|Publication number||US5711111 A|
|Application number||US 08/406,874|
|Publication date||Jan 27, 1998|
|Filing date||Oct 6, 1993|
|Priority date||Oct 6, 1992|
|Also published as||DE69312078D1, DE69312078T2, EP0663981A1, EP0663981B1, WO1994008121A1|
|Publication number||08406874, 406874, PCT/1993/196, PCT/NL/1993/000196, PCT/NL/1993/00196, PCT/NL/93/000196, PCT/NL/93/00196, PCT/NL1993/000196, PCT/NL1993/00196, PCT/NL1993000196, PCT/NL199300196, PCT/NL93/000196, PCT/NL93/00196, PCT/NL93000196, PCT/NL9300196, US 5711111 A, US 5711111A, US-A-5711111, US5711111 A, US5711111A|
|Inventors||Jurg Nyffenegger, Erik Jan Huber, Jacob Robert Alfred Huber|
|Original Assignee||Boon Edam E.V.|
|Export Citation||BiBTeX, EndNote, RefMan|
|Patent Citations (15), Non-Patent Citations (2), Referenced by (26), Classifications (10), Legal Events (7)|
|External Links: USPTO, USPTO Assignment, Espacenet|
1. Field of the Invention:
The present invention relates to a revolving door lock having outer walls laterally defining a passage space.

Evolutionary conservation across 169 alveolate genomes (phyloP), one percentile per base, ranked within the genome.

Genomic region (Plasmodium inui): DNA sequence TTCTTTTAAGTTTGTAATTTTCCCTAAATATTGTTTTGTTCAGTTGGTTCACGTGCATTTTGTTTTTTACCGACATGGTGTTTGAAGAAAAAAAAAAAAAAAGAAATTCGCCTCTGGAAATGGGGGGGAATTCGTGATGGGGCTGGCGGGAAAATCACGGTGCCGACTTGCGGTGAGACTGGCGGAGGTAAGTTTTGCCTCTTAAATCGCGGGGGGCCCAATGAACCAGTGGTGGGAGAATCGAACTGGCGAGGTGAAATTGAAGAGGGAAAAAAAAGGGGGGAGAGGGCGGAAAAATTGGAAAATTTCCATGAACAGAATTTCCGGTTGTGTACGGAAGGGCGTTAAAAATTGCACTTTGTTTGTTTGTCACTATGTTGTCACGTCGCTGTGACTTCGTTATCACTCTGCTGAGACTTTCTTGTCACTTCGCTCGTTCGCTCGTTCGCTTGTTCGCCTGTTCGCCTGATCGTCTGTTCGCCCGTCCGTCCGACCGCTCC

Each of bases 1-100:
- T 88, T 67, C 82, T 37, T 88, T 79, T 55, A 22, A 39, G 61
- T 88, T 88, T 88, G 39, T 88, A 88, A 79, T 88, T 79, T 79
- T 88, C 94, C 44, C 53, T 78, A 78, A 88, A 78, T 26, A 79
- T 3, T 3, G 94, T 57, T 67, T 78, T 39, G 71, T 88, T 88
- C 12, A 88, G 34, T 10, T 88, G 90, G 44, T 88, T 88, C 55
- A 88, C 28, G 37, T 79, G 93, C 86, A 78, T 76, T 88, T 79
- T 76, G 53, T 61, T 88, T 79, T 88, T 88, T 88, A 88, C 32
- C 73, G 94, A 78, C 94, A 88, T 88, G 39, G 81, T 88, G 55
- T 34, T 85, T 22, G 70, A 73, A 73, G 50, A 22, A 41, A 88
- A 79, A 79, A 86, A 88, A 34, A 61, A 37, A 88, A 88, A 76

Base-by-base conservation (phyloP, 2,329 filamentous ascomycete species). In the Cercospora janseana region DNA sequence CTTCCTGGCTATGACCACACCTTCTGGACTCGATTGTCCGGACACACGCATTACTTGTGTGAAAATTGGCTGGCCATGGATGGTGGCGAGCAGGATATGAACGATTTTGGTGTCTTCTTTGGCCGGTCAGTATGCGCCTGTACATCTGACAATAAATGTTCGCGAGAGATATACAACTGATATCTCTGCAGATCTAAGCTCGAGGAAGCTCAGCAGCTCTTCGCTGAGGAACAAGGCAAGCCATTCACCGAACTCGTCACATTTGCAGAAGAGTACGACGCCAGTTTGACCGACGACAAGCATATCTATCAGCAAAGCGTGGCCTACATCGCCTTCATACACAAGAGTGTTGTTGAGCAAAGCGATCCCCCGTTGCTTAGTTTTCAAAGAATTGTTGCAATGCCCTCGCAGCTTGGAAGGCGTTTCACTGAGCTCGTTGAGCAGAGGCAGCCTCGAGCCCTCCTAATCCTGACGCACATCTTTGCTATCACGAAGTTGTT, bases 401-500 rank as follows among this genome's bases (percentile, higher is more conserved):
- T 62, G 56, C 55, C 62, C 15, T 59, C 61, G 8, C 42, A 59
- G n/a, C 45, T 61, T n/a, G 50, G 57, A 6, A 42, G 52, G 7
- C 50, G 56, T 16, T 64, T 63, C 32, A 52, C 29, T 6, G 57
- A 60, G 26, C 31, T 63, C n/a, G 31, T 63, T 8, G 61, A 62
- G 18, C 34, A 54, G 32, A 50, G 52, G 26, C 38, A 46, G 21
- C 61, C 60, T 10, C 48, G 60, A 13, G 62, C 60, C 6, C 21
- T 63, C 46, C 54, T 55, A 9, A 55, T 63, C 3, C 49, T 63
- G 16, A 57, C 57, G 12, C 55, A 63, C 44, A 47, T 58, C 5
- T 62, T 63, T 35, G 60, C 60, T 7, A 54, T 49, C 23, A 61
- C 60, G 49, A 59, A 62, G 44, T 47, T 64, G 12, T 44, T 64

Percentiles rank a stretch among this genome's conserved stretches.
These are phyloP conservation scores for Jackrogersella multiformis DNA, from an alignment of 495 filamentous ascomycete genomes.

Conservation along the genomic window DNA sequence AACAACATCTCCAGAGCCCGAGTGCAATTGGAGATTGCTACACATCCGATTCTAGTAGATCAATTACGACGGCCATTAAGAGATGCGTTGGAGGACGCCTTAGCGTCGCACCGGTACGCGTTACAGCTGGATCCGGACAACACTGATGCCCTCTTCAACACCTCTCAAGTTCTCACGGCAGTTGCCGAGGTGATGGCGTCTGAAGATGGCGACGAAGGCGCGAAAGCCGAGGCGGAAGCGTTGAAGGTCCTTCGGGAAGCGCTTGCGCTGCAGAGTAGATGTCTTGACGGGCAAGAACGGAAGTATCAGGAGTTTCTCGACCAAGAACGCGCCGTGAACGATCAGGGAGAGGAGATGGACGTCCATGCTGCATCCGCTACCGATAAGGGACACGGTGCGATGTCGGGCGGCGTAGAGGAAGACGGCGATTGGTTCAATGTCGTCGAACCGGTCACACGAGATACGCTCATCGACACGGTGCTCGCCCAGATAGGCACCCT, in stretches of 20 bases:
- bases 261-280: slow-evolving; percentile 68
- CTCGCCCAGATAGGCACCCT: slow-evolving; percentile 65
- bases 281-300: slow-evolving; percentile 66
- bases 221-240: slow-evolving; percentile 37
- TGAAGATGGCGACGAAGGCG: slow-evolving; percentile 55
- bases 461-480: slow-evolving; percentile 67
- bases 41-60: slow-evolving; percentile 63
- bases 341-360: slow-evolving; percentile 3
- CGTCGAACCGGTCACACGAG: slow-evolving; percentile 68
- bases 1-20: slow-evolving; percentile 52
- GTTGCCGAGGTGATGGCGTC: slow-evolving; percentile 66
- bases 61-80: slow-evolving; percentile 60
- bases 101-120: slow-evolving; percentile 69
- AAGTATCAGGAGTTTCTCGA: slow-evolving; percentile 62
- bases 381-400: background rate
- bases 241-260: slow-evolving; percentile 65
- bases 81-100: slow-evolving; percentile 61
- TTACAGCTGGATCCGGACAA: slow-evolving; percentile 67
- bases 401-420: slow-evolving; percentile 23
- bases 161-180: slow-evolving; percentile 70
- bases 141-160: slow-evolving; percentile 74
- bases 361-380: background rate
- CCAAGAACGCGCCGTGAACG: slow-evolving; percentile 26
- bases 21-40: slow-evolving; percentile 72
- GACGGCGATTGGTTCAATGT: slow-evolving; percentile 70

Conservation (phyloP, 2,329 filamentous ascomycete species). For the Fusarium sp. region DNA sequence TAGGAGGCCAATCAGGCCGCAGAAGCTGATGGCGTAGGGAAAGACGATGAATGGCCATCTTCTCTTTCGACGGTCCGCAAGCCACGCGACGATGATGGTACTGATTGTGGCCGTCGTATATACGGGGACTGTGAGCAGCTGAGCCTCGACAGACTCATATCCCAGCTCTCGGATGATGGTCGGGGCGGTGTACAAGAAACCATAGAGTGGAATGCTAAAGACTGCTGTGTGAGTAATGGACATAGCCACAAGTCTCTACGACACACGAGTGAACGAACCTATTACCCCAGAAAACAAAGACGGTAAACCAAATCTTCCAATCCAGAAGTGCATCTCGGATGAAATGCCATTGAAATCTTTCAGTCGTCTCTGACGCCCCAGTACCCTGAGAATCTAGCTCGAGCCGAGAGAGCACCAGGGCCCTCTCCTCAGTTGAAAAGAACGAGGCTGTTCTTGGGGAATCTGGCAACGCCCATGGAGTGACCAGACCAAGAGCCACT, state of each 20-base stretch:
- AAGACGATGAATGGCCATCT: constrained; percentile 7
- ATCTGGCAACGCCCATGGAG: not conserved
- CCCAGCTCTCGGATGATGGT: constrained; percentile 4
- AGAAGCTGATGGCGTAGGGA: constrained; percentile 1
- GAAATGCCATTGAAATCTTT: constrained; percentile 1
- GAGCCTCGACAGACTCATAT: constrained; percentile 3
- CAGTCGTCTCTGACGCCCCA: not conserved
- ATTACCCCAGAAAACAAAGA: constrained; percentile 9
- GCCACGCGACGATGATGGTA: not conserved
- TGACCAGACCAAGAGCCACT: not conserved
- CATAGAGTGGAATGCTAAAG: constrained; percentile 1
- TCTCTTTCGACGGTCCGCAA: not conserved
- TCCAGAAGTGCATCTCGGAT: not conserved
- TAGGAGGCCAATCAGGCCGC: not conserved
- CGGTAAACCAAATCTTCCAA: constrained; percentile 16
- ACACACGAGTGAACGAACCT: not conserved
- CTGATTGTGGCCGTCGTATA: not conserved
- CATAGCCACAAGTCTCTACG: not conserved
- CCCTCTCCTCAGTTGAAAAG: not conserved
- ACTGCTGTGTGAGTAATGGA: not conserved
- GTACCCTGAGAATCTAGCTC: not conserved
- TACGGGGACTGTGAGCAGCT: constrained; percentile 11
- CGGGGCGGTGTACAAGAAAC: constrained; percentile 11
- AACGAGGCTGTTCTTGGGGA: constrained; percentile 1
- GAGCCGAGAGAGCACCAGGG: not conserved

2. Description of the Prior Art:
In the present times of energy saving it is important to seal off entrances of buildings as good as possible so that no heating power disappears from the building. The inner space of the building should also be kept free of draught, which is particularly important in restaurants or hotels, shops and main entrances of commercial properties, hospitals and the like. Until now, this object has been obtained by so-called revolving cross doors, in which three or four door wings define three or four cylinder segments having an angle at the center of 120° or 90° respectively. With these revolving cross doors, in particular with the four winged revolving door, the passage space is very narrow so that it is for example not possible to enter the building entrance with a trolley or a wheel chair, and the passage with suitcases is difficult. A further disadvantage of these prior art doors is that all persons passing through the revolving cross doors should go equally fast so that old or handicapped people could become pinched due to a faster person which is also in the area of the revolving cross door, or due to a motorized revolving cross door being driven too fast. Motorized revolving cross doors having a lower rotational speed have a reduced capacity, however, and prevent a quick passage through the revolving door lock.